reading can seriously damage your ignorance
During a regular talk I had with one of my mentor students we came to the topic of reading novels. In class I had said I really liked the Pulitzer Prize Winner 2015 All the Light we Cannot See by Anthony Doerr. She said she actually stood in the American Book Store with the novel in her hands, but then she decided not to read it. The reason was that she found it difficult to read a story by an American author on a blind French girl in the Second World War. What would he know about that? Actually she had a point there.
I still find the novel a good read. Despite its many pages the story ripples onwards. Two children, a French girl and a German boy are followed during the atrocities of the Second World War. They are connected by the radio. The boy by being an expert on the technical side, the girl, being mainly in the French coast town of Saint Malo, is connected to the machine through her uncle . The boy uses the radio for the benefit of the Germans, the girl for the resistance against them.
The novel has very short chapters, but it doesn’t come across as a staccato read. The short chapters actually speed-up the reading as you keep constantly interested in what’s coming next without getting into a sudden bog of descriptive pages or tiresome monologues.
The novel also goes back and forth in time. This is both an advantage as a disadvantage. You get curious how people got into a future situation, but on the other hand you already know who will survive and who will be where. For this novel I think it leans more towards an improvement rather than a nuisance.
Yet, the novel also lacks a ‘suspension of disbelief’ at many points; the novel feels constructed, artificial. In his article ‘Darkness Visible’ William T. Vollmann states it best when saying:
Doerr has developed the situation into what could have been a profound parable: The blind transmitter, heroine, lawbreaker and potential martyr meets the ever-listening receiver, who has lost sight of his own principles.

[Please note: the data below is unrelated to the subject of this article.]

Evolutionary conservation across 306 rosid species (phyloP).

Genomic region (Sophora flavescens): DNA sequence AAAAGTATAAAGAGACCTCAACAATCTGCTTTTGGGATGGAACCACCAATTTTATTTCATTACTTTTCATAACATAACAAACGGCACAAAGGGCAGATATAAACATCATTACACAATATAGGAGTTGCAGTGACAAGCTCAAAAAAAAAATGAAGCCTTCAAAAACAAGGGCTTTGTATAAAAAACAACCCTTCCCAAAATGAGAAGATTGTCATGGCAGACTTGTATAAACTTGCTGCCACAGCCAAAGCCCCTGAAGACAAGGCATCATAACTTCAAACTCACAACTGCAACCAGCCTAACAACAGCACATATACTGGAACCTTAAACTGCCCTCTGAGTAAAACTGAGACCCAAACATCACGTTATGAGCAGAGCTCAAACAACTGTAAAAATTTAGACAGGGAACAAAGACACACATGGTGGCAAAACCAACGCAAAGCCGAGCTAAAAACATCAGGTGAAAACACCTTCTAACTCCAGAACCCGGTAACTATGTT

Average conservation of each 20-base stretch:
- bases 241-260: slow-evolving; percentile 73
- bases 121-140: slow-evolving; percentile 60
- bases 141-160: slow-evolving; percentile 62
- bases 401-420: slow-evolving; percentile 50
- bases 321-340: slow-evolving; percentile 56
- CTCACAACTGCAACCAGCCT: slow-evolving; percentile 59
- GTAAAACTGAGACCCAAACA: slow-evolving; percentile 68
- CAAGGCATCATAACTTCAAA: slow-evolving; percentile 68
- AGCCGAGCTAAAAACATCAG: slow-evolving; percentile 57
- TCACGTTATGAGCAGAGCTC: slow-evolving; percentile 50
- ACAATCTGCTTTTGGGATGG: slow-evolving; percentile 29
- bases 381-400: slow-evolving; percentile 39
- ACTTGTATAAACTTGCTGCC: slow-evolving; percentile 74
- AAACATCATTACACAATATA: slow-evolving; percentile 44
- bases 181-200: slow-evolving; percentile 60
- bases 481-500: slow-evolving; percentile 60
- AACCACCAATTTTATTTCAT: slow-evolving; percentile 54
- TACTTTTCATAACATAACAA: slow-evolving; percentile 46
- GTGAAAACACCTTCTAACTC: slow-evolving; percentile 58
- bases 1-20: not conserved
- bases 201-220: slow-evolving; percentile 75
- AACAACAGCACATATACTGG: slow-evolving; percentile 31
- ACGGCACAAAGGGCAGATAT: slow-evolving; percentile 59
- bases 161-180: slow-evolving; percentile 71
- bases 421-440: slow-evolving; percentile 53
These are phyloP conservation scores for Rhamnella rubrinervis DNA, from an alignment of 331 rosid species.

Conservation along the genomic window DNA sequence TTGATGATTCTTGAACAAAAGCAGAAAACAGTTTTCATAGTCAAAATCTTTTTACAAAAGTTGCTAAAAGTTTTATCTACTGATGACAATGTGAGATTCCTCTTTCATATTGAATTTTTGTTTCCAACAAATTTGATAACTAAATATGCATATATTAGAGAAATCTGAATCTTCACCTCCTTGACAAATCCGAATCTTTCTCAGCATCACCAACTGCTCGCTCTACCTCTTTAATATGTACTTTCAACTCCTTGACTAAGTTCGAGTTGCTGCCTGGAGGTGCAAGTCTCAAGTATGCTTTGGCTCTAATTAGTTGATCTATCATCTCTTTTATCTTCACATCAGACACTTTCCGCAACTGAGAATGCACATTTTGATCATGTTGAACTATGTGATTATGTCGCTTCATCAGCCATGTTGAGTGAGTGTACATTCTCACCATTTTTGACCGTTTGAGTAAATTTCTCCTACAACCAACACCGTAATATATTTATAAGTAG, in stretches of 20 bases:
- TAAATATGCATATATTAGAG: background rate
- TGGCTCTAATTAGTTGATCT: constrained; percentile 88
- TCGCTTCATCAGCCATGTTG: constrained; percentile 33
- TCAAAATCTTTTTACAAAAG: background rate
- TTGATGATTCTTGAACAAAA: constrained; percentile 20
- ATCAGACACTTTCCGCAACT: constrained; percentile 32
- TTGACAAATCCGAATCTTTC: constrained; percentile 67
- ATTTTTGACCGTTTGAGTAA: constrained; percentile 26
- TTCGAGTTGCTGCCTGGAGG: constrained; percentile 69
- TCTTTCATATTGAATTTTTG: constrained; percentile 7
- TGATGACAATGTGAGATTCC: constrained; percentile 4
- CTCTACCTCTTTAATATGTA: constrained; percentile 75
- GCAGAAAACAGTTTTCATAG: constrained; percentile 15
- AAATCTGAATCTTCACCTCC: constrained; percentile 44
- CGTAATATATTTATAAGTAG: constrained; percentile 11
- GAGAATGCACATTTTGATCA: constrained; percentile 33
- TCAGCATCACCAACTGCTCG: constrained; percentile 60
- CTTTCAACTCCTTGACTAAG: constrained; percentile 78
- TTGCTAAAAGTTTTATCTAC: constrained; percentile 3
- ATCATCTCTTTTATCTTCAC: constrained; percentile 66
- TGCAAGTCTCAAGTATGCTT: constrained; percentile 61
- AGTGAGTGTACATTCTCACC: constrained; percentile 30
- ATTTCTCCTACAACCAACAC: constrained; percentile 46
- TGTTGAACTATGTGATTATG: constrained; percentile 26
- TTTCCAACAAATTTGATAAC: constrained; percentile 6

‘Could have been’, for Doerr struggles with Nazism. Although all his characters on ‘the German side’ have some flaws, it is von Rumpel, the treasure hunter walking right from the Raiders of the Lost Ark movie that pollutes the novel with artificiality. He is the annoying, over the top, cliché bad guy Nazi and unnecessary for the plot.
And maybe that is the main problem with the novel. It has a certain Hollywood movie appeal to it. The symbols are all too obvious: the maquettes, the blindness, the radio, the Sea of Flames. They are like clear markers along the road of the plot.
I am sure Doerr has done lots of research in France before writing All the Light We Cannot See. What can a German or French writer possibly know more about the Second World War than American Doerr? Well, for some part there isn’t any difference. If authors are not writing from personal experience, they have to get as near as personal to that by doing lots of research or have a vivid imagination. To a certain extent it doesn’t relly matter if you are an American or European novelist reading history books.
However, as a European reader I found myself sometimes watching an American movie about a French girl and a German boy. The characters are not cardboard cuts, but a lot of things felt cinegraphic rather than reality. Maybe it is what Carmen Callil says in “All the Light We Cannot See by Anthony Doerr review – a story of morality, science and Nazi occupation“:
Somehow it is strange to listen to the thoughts of Marie-Laure and Werner and the many other characters, both German and French, give forth such Yankee utterances as “Werner … you shouldn’t think big.” Sidewalks, apartment houses, the use of “sure” instead of “yes’ – all these cut across the historical background that Doerr has so meticulously researched.
The Americanisms sneak in without actively noticing them most of the time. Yet lurking in the background you feel their presence.
With a character like von Rumpel, the many coincidences, the cinegraphic scenes and the obvious outcomes, All the Light We Cannot See seems like a novel to skip, or just wait until the movie. Yet many critics, despite their criticisms, agree that it is difficult to lay aside this novel. Written by an American novelist on European history which may come across as artificial, it is still a well-written artifact. Somehow, despite its flaws, All the Ligth We Cannot See remains a literary page-turner which cannot be neglected.
Anthony Doerr – All the Light We Cannot See (2014)
Winner Pulitzer Prize 2015
The New York Times – Darkness Visible: ‘All the Light We Cannot See,’ by Anthony Doerr